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SAFETY MOTORS v. ELK HORN BANK & TRUST CO.
February 16, 1954
SAFETY MOTORS, INC.
ELK HORN BANK & TRUST CO. ET AL.
The opinion of the court was delivered by: John E. Miller, District Judge.
In order that the issues might be clearly presented, the Court
will first state the substance of the pleadings filed in this
On June 4, 1953, plaintiff filed its complaint against the
defendants in which it alleged:
That plaintiff is an Illinois corporation engaged in the
business of selling automobiles. Defendant, Elk Horn Bank and
Trust Company, hereinafter referred to as "Elk Horn," is an
Arkansas state banking corporation; defendant, Citizens National
Bank, hereinafter referred to as "Citizens", is a national
banking corporation; and both defendants have their principal
places of business in Arkadelphia, Arkansas.
"During May, June and July, 1950, plaintiff delivered
possession in Chicago, Illinois, of certain automobiles to J.R.
Shepherd, d/b/a Shepherd Motor Co., of Arkadelphia, Arkansas,
against sight bank drafts payable to the order of plaintiff drawn
by Shepherd Motor Co. upon one or the other of defendant
banks. * * Title papers to the aforesaid automobiles were
attached to the drafts, which were then endorsed by plaintiff and
deposited with the Marquette National Bank of Chicago, Illinois.
The drafts were forwarded by the latter bank through the Chicago
Clearing House and in turn reached The First National Bank of
Chicago, which transmitted same to one or the other of defendant
banks for acceptance and payment. The letters of transmittal from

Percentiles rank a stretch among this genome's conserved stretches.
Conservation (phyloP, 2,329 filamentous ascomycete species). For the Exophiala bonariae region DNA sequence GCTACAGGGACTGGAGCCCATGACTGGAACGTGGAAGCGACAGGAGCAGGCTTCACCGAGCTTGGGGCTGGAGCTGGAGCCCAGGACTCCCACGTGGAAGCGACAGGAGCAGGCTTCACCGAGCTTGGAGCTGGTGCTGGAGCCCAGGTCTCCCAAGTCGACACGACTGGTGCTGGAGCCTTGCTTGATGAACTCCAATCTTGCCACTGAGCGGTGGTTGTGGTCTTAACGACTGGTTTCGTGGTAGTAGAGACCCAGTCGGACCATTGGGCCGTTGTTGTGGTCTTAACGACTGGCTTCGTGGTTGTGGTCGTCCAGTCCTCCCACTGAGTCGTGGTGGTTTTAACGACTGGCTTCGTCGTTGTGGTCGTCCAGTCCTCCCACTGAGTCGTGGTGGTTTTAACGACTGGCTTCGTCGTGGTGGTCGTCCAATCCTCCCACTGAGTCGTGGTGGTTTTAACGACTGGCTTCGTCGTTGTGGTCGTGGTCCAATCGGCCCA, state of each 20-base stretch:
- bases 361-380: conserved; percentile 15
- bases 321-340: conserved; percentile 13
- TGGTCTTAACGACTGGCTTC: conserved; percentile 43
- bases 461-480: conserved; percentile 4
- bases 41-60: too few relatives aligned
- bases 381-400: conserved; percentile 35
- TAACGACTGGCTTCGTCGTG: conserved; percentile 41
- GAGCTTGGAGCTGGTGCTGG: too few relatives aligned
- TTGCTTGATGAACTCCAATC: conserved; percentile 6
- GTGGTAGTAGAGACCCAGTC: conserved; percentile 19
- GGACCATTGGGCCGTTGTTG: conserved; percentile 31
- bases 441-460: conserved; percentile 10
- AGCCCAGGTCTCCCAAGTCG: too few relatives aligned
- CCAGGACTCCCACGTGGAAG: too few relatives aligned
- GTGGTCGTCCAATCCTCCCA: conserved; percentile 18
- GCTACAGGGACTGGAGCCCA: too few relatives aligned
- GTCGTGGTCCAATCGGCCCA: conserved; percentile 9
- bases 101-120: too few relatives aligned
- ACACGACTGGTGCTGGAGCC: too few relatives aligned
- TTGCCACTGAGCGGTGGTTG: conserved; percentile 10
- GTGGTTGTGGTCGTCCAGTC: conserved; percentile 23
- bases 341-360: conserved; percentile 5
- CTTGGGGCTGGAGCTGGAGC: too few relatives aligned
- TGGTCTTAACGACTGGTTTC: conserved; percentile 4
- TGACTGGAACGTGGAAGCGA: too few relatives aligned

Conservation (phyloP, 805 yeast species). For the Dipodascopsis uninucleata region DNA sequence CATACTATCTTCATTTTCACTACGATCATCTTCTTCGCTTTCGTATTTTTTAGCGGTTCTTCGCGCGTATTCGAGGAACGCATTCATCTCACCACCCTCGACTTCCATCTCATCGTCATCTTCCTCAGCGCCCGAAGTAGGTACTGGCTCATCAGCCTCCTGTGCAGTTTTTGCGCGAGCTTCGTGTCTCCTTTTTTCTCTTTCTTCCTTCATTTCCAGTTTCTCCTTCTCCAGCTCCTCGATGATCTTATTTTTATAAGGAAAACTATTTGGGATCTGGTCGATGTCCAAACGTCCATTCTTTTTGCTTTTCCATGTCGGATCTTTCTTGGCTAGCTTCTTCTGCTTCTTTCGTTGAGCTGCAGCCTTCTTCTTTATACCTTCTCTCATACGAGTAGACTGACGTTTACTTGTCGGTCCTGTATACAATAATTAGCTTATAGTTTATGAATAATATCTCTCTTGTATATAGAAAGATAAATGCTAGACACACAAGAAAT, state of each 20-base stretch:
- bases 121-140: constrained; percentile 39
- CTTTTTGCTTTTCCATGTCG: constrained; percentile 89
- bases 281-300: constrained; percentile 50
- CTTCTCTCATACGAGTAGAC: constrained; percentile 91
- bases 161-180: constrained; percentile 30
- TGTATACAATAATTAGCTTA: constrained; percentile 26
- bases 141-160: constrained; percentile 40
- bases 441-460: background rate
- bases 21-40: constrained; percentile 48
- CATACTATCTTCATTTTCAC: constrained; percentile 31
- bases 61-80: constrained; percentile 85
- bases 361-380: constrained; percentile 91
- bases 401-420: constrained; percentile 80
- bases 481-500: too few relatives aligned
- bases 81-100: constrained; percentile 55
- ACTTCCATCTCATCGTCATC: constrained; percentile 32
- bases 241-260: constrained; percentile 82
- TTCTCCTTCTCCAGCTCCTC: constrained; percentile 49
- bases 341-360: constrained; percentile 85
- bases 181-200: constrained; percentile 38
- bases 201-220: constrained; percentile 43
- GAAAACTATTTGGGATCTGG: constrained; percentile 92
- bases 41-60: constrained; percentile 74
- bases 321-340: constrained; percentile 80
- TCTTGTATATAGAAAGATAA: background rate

The First National Bank of Chicago, * * * instructed defendant
banks in each instance to wire nonpayment of items $1,000 and
over and to protest all items over $500. All of said drafts
appeared on their face to be foreign bills of exchange."
Between and including the dates of June 26, 1950, and July 6,
1950, First National forwarded eleven drafts drawn upon Elk Horn
to said bank for acceptance and payment; these drafts were in the
total sum of $12,040.
"Defendant Elk Horn wilfully failed and refused to wire notice
of nonpayment of said drafts and to protest same, as instructed
by the corresponding bank. Defendant Elk Horn wilfully and
knowingly failed and refused to return said drafts within
twenty-four (24) hours after receipt or within any reasonable
time, but, to the contrary, wrongfully retained said drafts
forwarded to it between June 26 and July 3 until on or about July
8, 1950, and wrongfully retained said drafts forwarded to it on
July 6 until on or about July 15, 1950."
Upon information and belief plaintiff alleges that Elk Horn,
during the time it held said drafts, had sufficient funds of
Shepherd Motor Company on deposit to pay said drafts, but